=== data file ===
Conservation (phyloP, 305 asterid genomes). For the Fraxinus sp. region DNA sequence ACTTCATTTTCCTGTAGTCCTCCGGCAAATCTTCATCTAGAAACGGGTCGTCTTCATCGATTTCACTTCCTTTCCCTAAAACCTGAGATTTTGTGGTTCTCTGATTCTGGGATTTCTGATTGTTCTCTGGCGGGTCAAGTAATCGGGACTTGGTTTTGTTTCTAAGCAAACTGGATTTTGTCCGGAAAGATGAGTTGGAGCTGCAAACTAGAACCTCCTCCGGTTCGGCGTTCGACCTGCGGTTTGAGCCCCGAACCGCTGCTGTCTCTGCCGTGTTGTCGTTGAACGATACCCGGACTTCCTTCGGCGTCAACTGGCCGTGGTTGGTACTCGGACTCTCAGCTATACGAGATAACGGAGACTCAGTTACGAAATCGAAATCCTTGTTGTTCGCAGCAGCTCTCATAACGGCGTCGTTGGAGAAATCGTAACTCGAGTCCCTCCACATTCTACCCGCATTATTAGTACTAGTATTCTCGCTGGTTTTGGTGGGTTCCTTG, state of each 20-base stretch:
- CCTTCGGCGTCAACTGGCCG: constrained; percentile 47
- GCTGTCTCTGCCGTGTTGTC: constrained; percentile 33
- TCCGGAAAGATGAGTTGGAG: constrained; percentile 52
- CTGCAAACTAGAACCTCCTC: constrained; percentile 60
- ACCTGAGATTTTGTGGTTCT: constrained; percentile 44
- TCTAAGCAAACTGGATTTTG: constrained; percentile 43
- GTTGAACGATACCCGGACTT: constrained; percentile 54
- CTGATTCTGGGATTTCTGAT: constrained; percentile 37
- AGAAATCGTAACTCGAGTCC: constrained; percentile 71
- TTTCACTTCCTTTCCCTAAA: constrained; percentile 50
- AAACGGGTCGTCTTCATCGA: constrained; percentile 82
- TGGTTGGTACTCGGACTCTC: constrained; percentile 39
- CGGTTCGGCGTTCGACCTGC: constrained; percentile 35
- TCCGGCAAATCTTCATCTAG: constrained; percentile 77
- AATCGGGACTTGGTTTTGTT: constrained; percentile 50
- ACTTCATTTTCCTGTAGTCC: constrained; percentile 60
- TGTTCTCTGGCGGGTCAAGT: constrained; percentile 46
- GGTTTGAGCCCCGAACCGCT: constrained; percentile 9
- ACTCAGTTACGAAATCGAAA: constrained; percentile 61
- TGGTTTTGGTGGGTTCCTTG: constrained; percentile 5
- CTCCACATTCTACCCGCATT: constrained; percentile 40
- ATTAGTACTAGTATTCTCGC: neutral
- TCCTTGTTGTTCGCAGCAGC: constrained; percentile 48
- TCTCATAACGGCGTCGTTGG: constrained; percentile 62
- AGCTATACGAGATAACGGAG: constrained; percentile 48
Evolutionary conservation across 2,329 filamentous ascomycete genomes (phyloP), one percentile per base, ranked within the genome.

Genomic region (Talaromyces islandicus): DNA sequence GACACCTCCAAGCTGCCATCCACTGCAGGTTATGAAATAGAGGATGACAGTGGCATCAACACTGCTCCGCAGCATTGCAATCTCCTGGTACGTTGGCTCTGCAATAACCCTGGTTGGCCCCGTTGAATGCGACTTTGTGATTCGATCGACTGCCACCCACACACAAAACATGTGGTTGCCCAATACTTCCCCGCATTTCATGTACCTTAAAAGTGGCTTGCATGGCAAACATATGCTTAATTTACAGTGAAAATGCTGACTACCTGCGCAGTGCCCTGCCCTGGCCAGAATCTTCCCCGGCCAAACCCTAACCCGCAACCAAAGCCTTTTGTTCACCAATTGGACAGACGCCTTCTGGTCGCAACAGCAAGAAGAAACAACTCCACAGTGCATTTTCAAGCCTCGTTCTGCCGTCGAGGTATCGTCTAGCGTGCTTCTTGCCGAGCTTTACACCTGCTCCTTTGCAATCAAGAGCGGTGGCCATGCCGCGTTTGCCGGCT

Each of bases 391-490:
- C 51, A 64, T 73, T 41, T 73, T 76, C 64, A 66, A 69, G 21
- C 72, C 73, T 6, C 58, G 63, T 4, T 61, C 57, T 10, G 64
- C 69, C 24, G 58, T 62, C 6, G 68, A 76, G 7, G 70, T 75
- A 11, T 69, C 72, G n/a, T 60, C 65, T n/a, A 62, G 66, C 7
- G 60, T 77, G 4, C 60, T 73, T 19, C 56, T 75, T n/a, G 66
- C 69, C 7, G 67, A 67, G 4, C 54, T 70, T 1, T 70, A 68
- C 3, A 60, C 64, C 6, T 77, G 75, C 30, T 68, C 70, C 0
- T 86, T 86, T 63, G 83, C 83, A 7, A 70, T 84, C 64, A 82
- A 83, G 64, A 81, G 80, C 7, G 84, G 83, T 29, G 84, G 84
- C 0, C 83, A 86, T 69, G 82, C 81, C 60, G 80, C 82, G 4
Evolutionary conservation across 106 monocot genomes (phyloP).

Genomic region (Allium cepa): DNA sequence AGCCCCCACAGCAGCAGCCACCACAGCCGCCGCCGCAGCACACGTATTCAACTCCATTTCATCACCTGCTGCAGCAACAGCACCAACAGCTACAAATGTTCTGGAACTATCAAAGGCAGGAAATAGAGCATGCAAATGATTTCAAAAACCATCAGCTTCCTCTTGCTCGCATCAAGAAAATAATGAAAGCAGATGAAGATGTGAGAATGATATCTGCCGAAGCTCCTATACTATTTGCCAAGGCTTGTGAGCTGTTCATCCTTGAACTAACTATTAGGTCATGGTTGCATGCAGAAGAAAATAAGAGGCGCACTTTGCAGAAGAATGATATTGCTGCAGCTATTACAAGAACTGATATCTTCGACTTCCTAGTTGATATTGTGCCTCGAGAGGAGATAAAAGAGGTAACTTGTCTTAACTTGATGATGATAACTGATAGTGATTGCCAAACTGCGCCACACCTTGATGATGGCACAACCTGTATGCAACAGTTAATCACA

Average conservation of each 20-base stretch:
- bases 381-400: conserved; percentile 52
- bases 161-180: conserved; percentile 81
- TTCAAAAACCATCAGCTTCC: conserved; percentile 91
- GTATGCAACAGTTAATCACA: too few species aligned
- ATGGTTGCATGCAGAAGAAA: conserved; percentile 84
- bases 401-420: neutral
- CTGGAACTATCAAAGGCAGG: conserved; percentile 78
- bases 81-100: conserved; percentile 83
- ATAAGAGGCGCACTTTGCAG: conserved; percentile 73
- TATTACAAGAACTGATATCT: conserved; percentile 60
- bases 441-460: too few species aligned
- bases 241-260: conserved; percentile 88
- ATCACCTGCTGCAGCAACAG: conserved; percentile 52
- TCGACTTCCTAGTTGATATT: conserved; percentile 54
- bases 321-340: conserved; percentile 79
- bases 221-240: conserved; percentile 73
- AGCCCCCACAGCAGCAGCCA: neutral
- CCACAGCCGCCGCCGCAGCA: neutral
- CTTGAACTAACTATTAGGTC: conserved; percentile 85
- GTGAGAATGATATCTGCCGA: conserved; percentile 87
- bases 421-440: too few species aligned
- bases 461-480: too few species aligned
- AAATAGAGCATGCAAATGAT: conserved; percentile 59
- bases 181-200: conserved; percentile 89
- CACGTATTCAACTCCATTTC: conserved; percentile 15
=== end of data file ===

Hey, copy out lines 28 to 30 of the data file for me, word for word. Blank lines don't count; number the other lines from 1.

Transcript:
Genomic region (Talaromyces islandicus): DNA sequence GACACCTCCAAGCTGCCATCCACTGCAGGTTATGAAATAGAGGATGACAGTGGCATCAACACTGCTCCGCAGCATTGCAATCTCCTGGTACGTTGGCTCTGCAATAACCCTGGTTGGCCCCGTTGAATGCGACTTTGTGATTCGATCGACTGCCACCCACACACAAAACATGTGGTTGCCCAATACTTCCCCGCATTTCATGTACCTTAAAAGTGGCTTGCATGGCAAACATATGCTTAATTTACAGTGAAAATGCTGACTACCTGCGCAGTGCCCTGCCCTGGCCAGAATCTTCCCCGGCCAAACCCTAACCCGCAACCAAAGCCTTTTGTTCACCAATTGGACAGACGCCTTCTGGTCGCAACAGCAAGAAGAAACAACTCCACAGTGCATTTTCAAGCCTCGTTCTGCCGTCGAGGTATCGTCTAGCGTGCTTCTTGCCGAGCTTTACACCTGCTCCTTTGCAATCAAGAGCGGTGGCCATGCCGCGTTTGCCGGCT

Each of bases 391-490:
- C 51, A 64, T 73, T 41, T 73, T 76, C 64, A 66, A 69, G 21